Coronavirus crisis will reveal which startups are ‘houses of cards’: Fast Company Editor-in-Chief

Layoffs at high-profile tech giants like Uber (UBER) and Lyft (LYFT) grabbed headlines in recent weeks, though the novel coronavirus has also decimated the next generation of aspiring unicorns, forcing some to close permanently.

Some promising ventures may succumb to unfortunate circumstances, but the economic crisis also reveals which early-stage companies can draw on the effective leadership and sustainable business model necessary to weather a downturn, says Stephanie Mehta, the editor-in-chief of business publication Fast Company.

“We’re going to see the companies that actually have real business plans and real models that will be able to sustain them on the other side,” says Mehta, in a newly released interview, taped on April 27.

“For a lot of them, we’re going to see which ones were just, to mix my metaphors, which were houses of cards.”

“The worry I have without necessarily being able to look at any one company’s

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Fed gets ‘good marks’ on crisis response

Despite grilling Federal Reserve Chairman Jay Powell on the central bank’s corporate bond purchases earlier this week, Sen. Pat Toomey (R-PA) says the Fed gets “good marks” for its response to the economic crisis spurred by the COVID-19 pandemic.

“We need to follow very carefully what the Fed and the Treasury are doing,” Toomey told Yahoo Finance on Thursday. “But I think so far, they have complied with the law and I think so far it looks like it’s been successful.”

On Tuesday, Toomey pressed Powell on the Fed’s efforts to backstop the corporate debt market by purchasing corporate bond ETFs and, as of this week, individual corporate bonds in the secondary market. Responding to the Republican’s concerns that the purchases may “diminish price signals” in the market, Powell said the Fed is trying to ensure that markets continue to function properly.

“I don’t see us as wanting to run

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The Fed suggests the worst of this crisis is over: Morning Brief

Thursday, June 11, 2020

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But that the road to recovery remains very long and challenging.

For over a month now, we’ve heard from economists and strategists that the worst of the pandemic-induced economic downturn may be over.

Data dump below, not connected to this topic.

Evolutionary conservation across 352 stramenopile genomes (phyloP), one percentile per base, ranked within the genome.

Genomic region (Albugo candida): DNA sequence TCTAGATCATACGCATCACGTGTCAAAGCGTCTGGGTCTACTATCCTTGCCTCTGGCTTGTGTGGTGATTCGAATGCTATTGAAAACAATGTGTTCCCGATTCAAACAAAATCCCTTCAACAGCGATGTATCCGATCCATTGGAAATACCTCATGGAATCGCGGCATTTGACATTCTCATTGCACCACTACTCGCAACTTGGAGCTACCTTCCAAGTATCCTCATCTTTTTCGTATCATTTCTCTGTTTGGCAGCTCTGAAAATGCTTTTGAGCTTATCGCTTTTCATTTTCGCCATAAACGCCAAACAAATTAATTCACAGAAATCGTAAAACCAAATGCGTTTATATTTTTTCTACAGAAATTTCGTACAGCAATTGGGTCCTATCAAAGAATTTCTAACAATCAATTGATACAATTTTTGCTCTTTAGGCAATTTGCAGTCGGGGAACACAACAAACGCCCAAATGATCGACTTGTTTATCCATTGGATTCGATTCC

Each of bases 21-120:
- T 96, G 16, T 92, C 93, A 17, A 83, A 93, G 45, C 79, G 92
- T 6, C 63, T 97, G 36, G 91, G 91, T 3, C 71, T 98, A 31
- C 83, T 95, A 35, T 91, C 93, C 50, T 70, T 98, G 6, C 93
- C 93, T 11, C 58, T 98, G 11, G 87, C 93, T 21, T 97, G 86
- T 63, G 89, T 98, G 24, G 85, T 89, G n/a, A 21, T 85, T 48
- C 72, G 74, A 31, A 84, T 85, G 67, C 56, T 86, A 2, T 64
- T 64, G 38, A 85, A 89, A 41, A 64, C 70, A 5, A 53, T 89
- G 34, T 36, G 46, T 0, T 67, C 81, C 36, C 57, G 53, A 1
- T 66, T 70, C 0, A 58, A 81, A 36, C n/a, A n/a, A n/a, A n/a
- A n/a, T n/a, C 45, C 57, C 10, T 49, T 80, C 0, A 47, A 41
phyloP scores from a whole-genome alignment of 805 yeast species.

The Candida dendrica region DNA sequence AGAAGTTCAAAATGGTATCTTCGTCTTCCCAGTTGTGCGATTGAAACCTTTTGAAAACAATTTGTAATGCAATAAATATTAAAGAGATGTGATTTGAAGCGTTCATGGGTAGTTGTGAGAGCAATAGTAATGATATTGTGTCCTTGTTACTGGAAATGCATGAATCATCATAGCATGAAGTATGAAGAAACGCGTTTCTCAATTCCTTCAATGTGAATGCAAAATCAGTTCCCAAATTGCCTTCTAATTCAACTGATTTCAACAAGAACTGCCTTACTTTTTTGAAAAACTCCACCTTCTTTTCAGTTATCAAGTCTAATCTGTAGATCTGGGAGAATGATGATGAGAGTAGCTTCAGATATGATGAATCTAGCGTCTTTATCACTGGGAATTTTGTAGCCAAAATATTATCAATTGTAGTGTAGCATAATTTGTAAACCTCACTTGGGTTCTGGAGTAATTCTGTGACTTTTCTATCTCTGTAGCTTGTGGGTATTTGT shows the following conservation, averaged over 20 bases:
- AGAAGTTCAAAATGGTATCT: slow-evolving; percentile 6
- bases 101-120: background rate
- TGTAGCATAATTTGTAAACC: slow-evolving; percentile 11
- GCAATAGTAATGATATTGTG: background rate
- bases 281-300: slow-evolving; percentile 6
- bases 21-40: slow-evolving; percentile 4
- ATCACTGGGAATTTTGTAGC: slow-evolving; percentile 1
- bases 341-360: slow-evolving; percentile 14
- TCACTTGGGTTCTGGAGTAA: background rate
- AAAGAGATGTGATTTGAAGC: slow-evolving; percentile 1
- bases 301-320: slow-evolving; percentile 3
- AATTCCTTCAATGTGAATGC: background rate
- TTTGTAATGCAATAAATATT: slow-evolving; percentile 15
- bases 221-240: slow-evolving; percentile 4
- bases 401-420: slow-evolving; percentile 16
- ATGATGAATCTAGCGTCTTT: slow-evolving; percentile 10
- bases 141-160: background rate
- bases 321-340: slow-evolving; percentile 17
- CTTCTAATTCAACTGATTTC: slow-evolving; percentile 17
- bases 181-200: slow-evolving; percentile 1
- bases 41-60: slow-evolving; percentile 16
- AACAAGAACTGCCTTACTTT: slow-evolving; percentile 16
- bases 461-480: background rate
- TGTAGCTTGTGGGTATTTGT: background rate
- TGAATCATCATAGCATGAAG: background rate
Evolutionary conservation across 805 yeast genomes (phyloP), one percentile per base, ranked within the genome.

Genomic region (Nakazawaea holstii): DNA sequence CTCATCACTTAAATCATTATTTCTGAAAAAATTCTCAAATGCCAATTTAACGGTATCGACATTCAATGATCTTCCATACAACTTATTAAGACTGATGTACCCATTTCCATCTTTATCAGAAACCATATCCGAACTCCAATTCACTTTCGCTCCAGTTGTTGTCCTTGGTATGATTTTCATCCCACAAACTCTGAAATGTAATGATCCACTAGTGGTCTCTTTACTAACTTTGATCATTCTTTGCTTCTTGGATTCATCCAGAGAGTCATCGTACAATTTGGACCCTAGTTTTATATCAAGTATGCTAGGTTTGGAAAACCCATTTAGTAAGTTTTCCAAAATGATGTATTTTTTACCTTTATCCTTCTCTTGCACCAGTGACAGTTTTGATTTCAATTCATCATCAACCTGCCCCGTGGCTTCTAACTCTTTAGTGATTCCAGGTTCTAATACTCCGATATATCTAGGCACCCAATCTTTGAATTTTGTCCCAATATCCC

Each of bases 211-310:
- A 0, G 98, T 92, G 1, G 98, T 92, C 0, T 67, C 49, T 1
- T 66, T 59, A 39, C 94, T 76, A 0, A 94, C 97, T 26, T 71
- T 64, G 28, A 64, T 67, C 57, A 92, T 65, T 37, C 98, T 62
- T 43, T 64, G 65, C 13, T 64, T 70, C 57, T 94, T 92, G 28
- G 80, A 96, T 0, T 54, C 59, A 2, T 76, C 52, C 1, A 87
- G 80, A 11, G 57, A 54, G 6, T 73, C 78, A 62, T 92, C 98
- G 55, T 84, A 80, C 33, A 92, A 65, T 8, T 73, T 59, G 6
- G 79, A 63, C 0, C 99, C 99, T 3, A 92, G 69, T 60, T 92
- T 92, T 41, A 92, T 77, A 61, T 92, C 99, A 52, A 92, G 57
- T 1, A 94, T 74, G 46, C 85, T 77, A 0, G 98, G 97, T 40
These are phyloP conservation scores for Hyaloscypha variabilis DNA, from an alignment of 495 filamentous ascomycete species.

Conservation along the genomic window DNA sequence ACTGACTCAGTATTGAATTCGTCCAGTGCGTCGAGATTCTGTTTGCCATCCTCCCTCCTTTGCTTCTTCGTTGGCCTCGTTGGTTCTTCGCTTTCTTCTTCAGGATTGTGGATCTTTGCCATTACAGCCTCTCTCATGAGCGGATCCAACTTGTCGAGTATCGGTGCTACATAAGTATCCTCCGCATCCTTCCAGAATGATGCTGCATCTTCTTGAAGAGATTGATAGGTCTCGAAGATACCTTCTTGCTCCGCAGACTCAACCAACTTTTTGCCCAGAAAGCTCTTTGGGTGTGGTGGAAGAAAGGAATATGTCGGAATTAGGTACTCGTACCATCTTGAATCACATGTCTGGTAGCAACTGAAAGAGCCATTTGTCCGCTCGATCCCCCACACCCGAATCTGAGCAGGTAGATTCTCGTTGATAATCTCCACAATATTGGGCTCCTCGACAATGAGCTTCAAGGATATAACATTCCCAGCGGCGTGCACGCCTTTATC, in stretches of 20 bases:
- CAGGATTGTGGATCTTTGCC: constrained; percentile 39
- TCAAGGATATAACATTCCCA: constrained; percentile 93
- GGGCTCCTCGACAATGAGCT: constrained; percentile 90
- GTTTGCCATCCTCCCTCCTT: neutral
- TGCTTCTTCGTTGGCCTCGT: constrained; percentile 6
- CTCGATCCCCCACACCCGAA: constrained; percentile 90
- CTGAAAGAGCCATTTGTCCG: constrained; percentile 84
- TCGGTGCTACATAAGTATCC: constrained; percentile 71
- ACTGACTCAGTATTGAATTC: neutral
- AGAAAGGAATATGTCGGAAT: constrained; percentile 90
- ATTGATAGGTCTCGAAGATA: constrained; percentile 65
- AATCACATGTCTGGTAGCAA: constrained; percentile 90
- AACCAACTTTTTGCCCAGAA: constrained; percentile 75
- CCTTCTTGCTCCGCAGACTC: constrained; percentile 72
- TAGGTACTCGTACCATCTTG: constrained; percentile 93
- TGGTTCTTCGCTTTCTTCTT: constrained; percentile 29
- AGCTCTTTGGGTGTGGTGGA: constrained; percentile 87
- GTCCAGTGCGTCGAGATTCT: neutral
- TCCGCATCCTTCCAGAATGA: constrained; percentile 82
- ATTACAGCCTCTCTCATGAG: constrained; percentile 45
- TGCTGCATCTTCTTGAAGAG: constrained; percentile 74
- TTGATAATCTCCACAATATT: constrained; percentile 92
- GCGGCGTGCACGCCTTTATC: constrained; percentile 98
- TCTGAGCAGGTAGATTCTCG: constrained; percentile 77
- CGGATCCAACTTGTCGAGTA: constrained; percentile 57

And the Federal Reserve on Wednesday said that they, too, see this as a possibility.

“The coronavirus outbreak is causing tremendous human and economic hardship across the United States and around the world,” the Fed said in its latest policy statement published Wednesday. “The virus and the measures taken to protect public health have induced sharp declines in economic activity and a surge in job losses.” (Emphasis added.)

In April, the Fed’s statement read: “The virus and the measures taken to protect public health are inducing sharp declines in economic activity and a surge in

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Retail investor boom during coronavirus crisis ‘unnerving,’ may be stimulus driven

Billionaire bond investor Jeffrey Gundlach believes the retail investor boom is “unnerving” given the ongoing coronavirus crisis, but it may help explain the historic rally in recent weeks that’s left institutional investors on the sidelines. 

“There’s something really unnerving that’s going on in this rally,” which hit its trough on March 23, Gundlach said on Tuesday during a webcast for the DoubleLine Total Return Bond Fund (DBLTX). “And that seems to be driven by a lot kind of rampant speculation.”

The investor pulled up a chart showing retail investor behavior from Robinhood — the free trading app popular amongst millennials. The data showed a spike in investor accounts during COVID-19 pandemic lockdowns. Elsewhere, online brokerage accounts from e-Trade and Interactive Brokers have also seen an explosion in new users during lockdowns. 

As it happens, the rise in new accounts coincides with the government stimulus checks sent out as part of

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The American teacher crisis is getting rapidly worse amid coronavirus pandemic

Tom Rossiter got the official notice on June 1.

The 33-year-old teacher, who taught seventh and eighth grade math in Rochester City, New York, was told that he was being let go at the end of the school year. His school district had been struggling with a $150 million budget deficit since December, and the coronavirus pandemic put the final nail in the coffin.

“It’s completely unfair and unjust to take financial problems of adults and put this on our children,” Rossiter said in an interview with Yahoo Finance.

Rossiter’s plight is mirrored across the country. America already had a teacher shortage going into 2020, and the coronavirus pandemic made the issue much, much worse.

McAuliffe International School seventh grade teacher Margaret Flynn reacts during a rally in Civic Center Park as Denver public school teachers strike for a second day in Denver, Colorado, U.S., February 12, 2019. (photo: REUTERS/Michael

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